World Bulletin / News Desk
The military said the dawn strike, in which Libya's air force also participated, hit ISIL camps, training sites and weapons storage areas in Libya, where a civil conflict has plunged the country into near anarchy.
"The strike achieved its targets accurately" and the pilots returned to base safely, the Egyptian military said, as state television ran brief footage of a fighter plane taking off in darkness.
The 21 Egyptian Coptic Christians, who had gone to Libya in search of jobs, were marched to a beach, forced to kneel and then beheaded, according to the video, broadcast via a website that supports Islamic State.
In a phone call to Al Arabiya television, Brigadier Saqer al-Joroushi, the commander of the air force loyal to Libya's official government, said Libya had coordinated and joined Egypt in the strikes in the eastern city of Derna.
Residents in Derna reported air strikes early on Monday.
"More air strikes will be carried out today and tomorrow in coordination with Egypt," Joroushi said.
Sisi, who met with the country's top military commanders to discuss the killings, called for a seven-day mourning period, state television reported.
The United States on Sunday condemned the "despicable and cowardly murder" of the 21 Egyptians.
"This wanton killing of innocents is just the most recent of the many vicious acts perpetrated by ISIL-affiliated terrorists against the people of the region, including the murders of dozens of Egyptian soldiers in the Sinai, which only further galvanizes the international community to unite against ISIL," White House spokesman Josh Earnest said.
The families of the kidnapped workers had urged Cairo to help secure their release. In the mostly impoverished southerly Minya Governorate, relatives screamed and fainted upon hearing news of the deaths.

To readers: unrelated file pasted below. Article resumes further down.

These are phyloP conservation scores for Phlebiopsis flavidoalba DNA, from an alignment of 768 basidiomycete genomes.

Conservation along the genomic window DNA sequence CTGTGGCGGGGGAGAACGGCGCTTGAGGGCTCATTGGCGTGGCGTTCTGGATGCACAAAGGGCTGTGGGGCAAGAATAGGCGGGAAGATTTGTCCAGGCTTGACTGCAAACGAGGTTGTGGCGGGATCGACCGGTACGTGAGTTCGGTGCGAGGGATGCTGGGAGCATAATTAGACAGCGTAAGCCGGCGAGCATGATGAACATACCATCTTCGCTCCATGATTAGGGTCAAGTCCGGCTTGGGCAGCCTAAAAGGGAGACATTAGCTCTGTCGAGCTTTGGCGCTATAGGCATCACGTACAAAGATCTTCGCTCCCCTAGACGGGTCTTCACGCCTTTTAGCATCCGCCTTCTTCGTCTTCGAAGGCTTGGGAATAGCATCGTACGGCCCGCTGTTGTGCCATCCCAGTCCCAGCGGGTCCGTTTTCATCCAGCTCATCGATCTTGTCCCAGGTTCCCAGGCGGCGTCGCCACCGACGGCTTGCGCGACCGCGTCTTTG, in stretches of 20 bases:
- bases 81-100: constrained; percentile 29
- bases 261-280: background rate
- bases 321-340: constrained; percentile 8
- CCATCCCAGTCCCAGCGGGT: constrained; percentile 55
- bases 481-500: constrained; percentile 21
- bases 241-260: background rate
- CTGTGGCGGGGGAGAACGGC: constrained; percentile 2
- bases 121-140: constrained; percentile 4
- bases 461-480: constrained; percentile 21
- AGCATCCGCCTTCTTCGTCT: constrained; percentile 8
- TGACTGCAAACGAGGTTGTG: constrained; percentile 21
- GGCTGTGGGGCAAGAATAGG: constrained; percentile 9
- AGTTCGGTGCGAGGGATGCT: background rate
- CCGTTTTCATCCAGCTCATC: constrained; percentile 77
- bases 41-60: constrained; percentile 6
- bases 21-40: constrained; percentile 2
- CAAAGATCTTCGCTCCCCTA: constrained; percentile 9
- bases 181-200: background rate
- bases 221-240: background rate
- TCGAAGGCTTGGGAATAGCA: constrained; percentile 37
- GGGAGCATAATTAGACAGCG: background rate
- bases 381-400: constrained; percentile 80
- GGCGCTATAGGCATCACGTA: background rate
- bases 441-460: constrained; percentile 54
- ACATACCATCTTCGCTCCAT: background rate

CONCERNS ABOUT LIBYA
Egypt, the most populous Arab state, has not taken part directly in the U.S.-led air strikes against ISIL targets in Iraq and Syria, focusing instead on the increasingly complex insurgency within its own borders.
The group has killed hundreds of Egyptian soldiers and police since the army toppled elected president Mohamed Mursi in 2013 after mass protests against his rule.
With Libya caught in a chaotic power struggle between two rival factions operating their own governments, Western officials worry that militants are taking advantage of the turmoil to strengthen their presence.
A number of militant groups have been active since the fall of Muammar Gaddafi in 2011 left Libya without a strong central government. A few have declared ties to the ISIL and claimed high-profile attacks over recent weeks in what appears to be an intensifying campaign.
Fears that the crisis in neighbouring Libya could spill across the border have prompted Egypt to upgrade its military hardware. French President Francois Hollande has said Egypt will order 24 Rafale fighter jets, a naval frigate and related military equipment in a deal to be signed in Cairo on Monday worth more than 5 billion euros ($5.7 billion).